As so many business people around the world already know, few people are satisfied with the quality of their meetings at work. A recent study in the US found that 50% of managers surveyed considered many meetings to be a “waste of time.”, 90% said most meetings were a failure due to “lack of advanced planning and organization,”and over 75% said that they received no formal training on how to conduct a meeting. To make matters worse, American professionals attend an average of 61.8 meetings per month, and research suggests that 50% of that time is wasted. We can assume that the situation in Europe is similar.
Despite this general feeling of dissatisfaction, meetings are here to stay because they’re still one of the most efficient ways to share information and solve problems at work. However, it’s wrong to think that they’re necessary in every situation, or that they cannot be improved. The question is: if we must have meetings, what concrete steps can we take to guarantee they are effective and efficient in terms of time, effort and money?
Free eBook Download
Along with our latest eBook “Keys to effective meetings”, here’s a list of resources you can use to make your meetings more effective.
Facilitation Made Easy: Practical Tips to Improve Meetings and Workshops
Facilitation Made Easy is a comprehensive study of the complete process of planning, carrying out and debriefing workshops, conference calls and meetings. In addition to a description of what you need to do, this book also describes why, so you know the theory behind the key factors that make a meeting successful.
Meetings That Work!: A Practical Guide to Shorter and More Productive Meetings
Richard Chang & Kevin Kehoe
Written by consultants with experience working with multinational companies, Meetings That Work! focuses on keeping meetings short, concise and to the point. Examples and techniques are provided that you can put to work in your meetings right away.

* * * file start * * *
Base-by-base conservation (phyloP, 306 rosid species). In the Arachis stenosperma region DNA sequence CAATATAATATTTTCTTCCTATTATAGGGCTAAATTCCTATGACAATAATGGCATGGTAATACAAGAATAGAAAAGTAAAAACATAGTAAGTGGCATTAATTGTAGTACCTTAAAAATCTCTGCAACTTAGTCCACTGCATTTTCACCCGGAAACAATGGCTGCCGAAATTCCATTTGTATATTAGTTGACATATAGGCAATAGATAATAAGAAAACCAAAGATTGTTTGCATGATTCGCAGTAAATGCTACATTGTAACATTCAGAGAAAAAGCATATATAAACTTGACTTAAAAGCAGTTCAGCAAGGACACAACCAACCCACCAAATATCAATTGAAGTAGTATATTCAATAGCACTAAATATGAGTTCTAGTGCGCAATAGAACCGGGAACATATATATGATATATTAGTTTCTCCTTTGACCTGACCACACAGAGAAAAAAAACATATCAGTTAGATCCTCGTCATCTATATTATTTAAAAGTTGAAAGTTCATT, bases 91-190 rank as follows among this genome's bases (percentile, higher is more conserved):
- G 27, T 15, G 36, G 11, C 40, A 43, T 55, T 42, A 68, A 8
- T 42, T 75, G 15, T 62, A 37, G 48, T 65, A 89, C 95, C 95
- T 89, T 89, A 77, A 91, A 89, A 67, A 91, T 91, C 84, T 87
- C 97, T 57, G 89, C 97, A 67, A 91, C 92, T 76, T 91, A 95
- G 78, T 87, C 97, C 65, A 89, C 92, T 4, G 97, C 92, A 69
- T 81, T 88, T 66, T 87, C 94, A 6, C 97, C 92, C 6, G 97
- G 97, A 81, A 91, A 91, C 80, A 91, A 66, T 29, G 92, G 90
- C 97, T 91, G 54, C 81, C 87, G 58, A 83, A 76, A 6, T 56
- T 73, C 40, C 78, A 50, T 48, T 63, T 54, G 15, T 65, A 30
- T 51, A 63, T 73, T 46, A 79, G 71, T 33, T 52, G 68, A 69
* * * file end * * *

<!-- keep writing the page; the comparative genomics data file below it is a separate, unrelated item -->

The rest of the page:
Talk Lean: Shorter Meetings. Quicker Results. Better Relations.
‘Talk lean’ in this context means to use fewer words and less time to convey your intended message to your audience, while being careful to remain respectful, polite and considerate. The focus in this book is on honing your communication so that you’re always using time in the most efficient way possible.
Read This Before Our Next Meeting
Pittampalli starts with an interesting question: “What can you do to make a difference in your company’s meeting culture that requires no one’s permission but your own?” The emphasis here is on responsibility: when you make changes that work based on your own initiative, others have no choice but to follow your example. One of the more thought-provoking books on meetings and meeting culture, Read This Before Our Next Meeting will challenge you to take personal responsibility for the quality of the meetings you hold.
Boring Meetings Suck: Get More Out of Your Meetings, or Get Out of More Meetings
If you can’t tell from the title, Boring Meetings Suck is an unconventional and irreverent look at how meetings work and why they sometimes go wrong. Petz takes a humorous approach to some of the more common problems with meetings in companies around the world. The situation becomes less humorous as you realize many of the situations happen in your own organization every day.
Meeting and Event Planning Playbook: Meeting Planning Fundamentals
Debi Scholar & Susan Losurdo
While it’s written from an administrative assistant’s perspective, the Meeting and Event Planning Playbook can still be useful for the comprehensive view of the meeting planning process it offers. The section “75 Questions to Ask to Plan a Meeting” might come in handy for meetings where you need to make a particularly good impression, like customer visits.